ONE OF THE YEAR'S BEST BOOKS: The Washington Post • The Financial Times • Slate • The Atlantic • Time • Forbes

“[How Music Got Free] has the clear writing and brisk reportorial acumen of a Michael Lewis book.”—Dwight Garner, The New York Times

What happens when an entire generation commits the same crime?

How Music Got Free is a riveting story of obsession, music, crime, and money, featuring visionaries and criminals, moguls and tech-savvy teenagers. It’s about the greatest pirate in history, the most powerful executive in the music business, a revolutionary invention and an illegal website four times the size of the iTunes Music Store. 

Journalist Stephen Witt traces the secret history of digital music piracy, from the German audio engineers who invented the mp3, to a North Carolina compact-disc manufacturing plant where factory worker Dell Glover leaked nearly two thousand albums over the course of a decade, to the high-rises of midtown Manhattan where music executive Doug Morris cornered the global market on rap, and, finally, into the darkest recesses of the Internet.

Through these interwoven narratives, Witt has written a thrilling book that depicts the moment in history when ordinary life became forever entwined with the world online—when, suddenly, all the music ever recorded was available for free. In the page-turning tradition of writers like Michael Lewis and Lawrence Wright, Witt’s deeply reported first book introduces the unforgettable characters—inventors, executives, factory workers, and smugglers—who revolutionized an entire artform, and reveals for the first time the secret underworld of media pirates that transformed our digital lives.

An irresistible never-before-told story of greed, cunning, genius, and deceit, How Music Got Free isn’t just a story of the music industry—it’s a must-read history of the Internet itself.
The surprising rags-to-riches-to-rags-to-riches story of how Michael Jackson grew a billion-dollar business.

Michael Jackson is known by many as the greatest entertainer of all time, but he was also a revolutionary when it came to business. In addition to famously buying the Beatles’ publishing catalogue, Jackson was one of the first pop stars to launch his own clothing line, record label, sneakers, and video games—creating a fundamental shift in the monetization of fame and paving the way for entertainer-entrepreneurs like Jay Z and Diddy. All told, Jackson earned more than $1.1 billion in his solo career, and the assets he built in life have earned more than $700 million in the five years since his death—more than any other solo music act over that time.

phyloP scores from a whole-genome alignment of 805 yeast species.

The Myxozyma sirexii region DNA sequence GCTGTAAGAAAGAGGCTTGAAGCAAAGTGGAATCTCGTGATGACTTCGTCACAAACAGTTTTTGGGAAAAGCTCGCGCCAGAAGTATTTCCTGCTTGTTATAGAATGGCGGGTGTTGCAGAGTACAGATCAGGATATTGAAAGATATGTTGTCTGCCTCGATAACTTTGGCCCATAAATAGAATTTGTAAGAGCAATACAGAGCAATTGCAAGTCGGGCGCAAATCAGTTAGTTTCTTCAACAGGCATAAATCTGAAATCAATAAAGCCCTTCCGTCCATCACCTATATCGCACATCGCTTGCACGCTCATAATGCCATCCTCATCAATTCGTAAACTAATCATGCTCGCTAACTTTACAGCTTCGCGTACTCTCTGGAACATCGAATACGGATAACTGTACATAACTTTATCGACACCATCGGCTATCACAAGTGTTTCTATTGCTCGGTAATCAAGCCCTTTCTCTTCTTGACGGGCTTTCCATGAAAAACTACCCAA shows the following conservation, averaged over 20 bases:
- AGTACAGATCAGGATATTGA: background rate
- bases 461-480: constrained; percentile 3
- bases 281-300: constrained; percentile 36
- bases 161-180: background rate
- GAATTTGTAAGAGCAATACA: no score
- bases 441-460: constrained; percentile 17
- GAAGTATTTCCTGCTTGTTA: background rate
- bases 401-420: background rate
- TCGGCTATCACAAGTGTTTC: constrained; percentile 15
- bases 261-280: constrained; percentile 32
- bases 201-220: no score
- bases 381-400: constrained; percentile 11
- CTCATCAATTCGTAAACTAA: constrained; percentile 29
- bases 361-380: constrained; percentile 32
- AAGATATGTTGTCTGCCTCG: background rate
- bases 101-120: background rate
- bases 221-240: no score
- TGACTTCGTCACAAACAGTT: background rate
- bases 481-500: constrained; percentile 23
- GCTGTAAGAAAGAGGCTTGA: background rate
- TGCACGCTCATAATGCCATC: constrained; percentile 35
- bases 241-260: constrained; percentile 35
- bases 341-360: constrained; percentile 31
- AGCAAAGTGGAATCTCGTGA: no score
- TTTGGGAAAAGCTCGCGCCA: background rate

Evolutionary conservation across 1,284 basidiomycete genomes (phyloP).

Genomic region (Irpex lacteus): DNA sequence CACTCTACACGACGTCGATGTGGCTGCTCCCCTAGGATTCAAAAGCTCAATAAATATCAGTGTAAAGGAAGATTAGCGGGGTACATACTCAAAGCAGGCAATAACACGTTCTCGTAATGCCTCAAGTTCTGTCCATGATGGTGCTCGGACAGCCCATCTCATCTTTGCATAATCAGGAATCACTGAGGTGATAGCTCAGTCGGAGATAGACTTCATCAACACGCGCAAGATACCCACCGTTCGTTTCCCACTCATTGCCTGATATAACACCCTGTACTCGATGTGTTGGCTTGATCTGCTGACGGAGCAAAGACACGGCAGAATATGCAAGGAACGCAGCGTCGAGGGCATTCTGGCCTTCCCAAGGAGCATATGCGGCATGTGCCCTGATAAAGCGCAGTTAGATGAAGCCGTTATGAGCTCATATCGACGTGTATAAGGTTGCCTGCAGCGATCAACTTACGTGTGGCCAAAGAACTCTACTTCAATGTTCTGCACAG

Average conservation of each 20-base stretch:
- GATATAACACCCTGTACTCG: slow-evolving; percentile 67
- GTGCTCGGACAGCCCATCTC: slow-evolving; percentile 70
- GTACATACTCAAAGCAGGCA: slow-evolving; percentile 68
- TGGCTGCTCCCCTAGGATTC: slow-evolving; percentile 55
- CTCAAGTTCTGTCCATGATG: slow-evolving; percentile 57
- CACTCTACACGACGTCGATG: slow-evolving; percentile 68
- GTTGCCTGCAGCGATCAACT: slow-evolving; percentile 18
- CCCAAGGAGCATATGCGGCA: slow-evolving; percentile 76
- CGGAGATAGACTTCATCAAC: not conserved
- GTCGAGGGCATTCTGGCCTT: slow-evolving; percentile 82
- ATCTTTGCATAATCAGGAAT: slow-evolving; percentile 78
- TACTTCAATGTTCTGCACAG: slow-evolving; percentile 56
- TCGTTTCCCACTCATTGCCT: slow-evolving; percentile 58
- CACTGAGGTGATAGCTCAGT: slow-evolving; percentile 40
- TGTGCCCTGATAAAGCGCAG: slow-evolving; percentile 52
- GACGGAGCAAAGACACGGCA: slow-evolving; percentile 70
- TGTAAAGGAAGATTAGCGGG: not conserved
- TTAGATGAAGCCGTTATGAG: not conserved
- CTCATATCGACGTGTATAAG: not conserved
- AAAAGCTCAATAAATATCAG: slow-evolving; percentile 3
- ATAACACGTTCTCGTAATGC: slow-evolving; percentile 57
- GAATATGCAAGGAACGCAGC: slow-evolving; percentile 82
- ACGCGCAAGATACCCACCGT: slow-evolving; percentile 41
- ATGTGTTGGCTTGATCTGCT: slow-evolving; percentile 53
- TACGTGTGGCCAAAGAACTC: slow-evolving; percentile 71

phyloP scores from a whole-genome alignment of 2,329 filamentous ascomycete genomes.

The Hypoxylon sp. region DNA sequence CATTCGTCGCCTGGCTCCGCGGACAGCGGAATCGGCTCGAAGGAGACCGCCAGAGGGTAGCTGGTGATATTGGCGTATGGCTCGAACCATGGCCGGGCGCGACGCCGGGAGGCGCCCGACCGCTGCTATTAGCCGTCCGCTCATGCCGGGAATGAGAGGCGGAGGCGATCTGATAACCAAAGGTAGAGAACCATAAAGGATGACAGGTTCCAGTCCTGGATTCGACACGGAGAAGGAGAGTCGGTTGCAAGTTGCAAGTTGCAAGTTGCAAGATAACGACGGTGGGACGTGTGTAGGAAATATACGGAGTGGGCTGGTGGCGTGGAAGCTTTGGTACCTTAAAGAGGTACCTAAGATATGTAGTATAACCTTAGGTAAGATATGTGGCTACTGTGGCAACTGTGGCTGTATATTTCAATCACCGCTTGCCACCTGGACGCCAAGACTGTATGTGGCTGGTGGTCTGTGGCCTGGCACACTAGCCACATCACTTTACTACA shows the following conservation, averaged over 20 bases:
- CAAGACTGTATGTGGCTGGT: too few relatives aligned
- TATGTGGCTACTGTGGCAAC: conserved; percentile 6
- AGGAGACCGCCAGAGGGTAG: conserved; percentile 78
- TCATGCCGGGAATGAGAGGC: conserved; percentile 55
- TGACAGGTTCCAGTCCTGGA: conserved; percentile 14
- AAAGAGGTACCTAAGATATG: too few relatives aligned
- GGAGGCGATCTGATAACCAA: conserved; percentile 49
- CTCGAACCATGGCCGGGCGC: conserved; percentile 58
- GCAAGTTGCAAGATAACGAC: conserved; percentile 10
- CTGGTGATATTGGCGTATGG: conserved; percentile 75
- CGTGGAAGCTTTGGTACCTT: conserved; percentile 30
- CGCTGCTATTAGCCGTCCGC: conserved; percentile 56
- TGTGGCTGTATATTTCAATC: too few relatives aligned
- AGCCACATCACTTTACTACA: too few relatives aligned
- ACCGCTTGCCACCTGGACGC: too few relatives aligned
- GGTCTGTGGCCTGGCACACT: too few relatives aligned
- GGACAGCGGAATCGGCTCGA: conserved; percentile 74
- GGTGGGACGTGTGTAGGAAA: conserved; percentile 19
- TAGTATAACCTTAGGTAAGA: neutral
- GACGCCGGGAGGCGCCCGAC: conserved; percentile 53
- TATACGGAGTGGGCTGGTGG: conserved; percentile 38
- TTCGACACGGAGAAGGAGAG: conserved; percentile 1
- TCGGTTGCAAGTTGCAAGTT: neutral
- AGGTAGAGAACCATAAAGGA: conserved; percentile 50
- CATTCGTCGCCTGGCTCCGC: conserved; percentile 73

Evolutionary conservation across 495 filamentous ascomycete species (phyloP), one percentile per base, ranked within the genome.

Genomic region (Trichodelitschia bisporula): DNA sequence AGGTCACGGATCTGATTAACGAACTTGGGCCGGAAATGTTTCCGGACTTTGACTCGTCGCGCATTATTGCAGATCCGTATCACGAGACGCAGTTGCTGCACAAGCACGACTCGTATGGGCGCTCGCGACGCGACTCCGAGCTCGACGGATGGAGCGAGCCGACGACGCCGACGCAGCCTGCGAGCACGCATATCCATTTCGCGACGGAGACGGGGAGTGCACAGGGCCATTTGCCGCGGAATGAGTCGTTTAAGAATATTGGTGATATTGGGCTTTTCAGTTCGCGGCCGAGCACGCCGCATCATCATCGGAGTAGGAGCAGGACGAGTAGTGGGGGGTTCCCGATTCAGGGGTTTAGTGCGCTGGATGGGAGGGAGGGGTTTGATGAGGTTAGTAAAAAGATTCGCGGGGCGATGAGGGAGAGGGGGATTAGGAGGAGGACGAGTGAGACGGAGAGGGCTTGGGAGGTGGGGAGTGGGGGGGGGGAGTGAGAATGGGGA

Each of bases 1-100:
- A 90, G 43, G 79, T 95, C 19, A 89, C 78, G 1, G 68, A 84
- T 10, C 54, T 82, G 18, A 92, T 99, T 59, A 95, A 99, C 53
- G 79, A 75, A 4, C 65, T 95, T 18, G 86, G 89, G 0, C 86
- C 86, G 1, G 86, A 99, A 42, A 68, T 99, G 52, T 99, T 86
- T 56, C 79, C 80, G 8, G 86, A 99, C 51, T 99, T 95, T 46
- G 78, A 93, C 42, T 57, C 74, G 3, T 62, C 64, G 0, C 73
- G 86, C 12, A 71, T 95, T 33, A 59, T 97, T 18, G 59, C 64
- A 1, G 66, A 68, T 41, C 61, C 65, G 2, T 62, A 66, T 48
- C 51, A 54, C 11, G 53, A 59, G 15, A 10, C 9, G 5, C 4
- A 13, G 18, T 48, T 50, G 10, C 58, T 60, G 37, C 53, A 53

Michael Jackson, Inc. reveals the incredible rise, fall, and rise again of Michael Jackson’s fortune—driven by the unmatched perfectionism of the King of Pop. Forbes senior editor Zack O’Malley Greenburg uncovers never-before-told stories from interviews with more than 100 people, including music industry veterans Berry Gordy, John Branca, and Walter Yetnikoff; artists 50 Cent, Sheryl Crow, and Jon Bon Jovi; and members of the Jackson family. Other insights come from court documents and Jackson’s private notes, some of them previously unpublished. Through Greenburg’s novelistic telling, a clear picture emerges of Jackson’s early years, his rise to international superstardom, his decline—fueled by demons internal and external, as well as the dissolution of the team that helped him execute his best business moves—and, finally, his financial life after death.

Underlying Jackson’s unique history is the complex but universal tale of the effects of wealth and fame on the human psyche. A valuable case study for generations of entertainers to come and for anyone interested in show business, Michael Jackson, Inc. tells the story of a man whose financial feats, once obscured by his late-life travails, have become an enduring legacy.
"Ari is at the front of the front. He gets it. I've read a hundred how-to-make-it-in-the-music-biz books, and this one is today's definitive, comprehensive manual." —Jack Conte, 150+ million YouTube views, Pomplamoose, CEO of Patreon

Forget everything you think you know about the odds of “making it” in the music industry. Today, odds mean nothing and success is not about lucky breaks. It’s about conquering social media, mastering the art of merchandising and simply working harder and being smarter than everyone else. We are living in the midst of an industry renaissance, one that has left the record companies desperately struggling to maintain their prominence, as a subculture of dedicated, DIY (do-it-yourself) musicians have taken over. These days talent is a given and success has to be earned.

In 2008, Ari Herstand boldly turned in his green Starbucks apron to his manager, determined to make a living off his craft as a singer/songwriter. Almost a decade later, he has become a founding member of the new DIY movement and a self-sustaining musician, all without the help of a major label. Now, drawing from years of experience, Herstand has written the definitive guide for other like-minded artists, the ones who want to forge their own path and not follow the traditional markers of success, like record sales, hits on the radio or the amount of your label advance. Incredibly comprehensive and brutally honest throughout, How to Make It in the New Music Business covers every facet of the "new" business, including how to: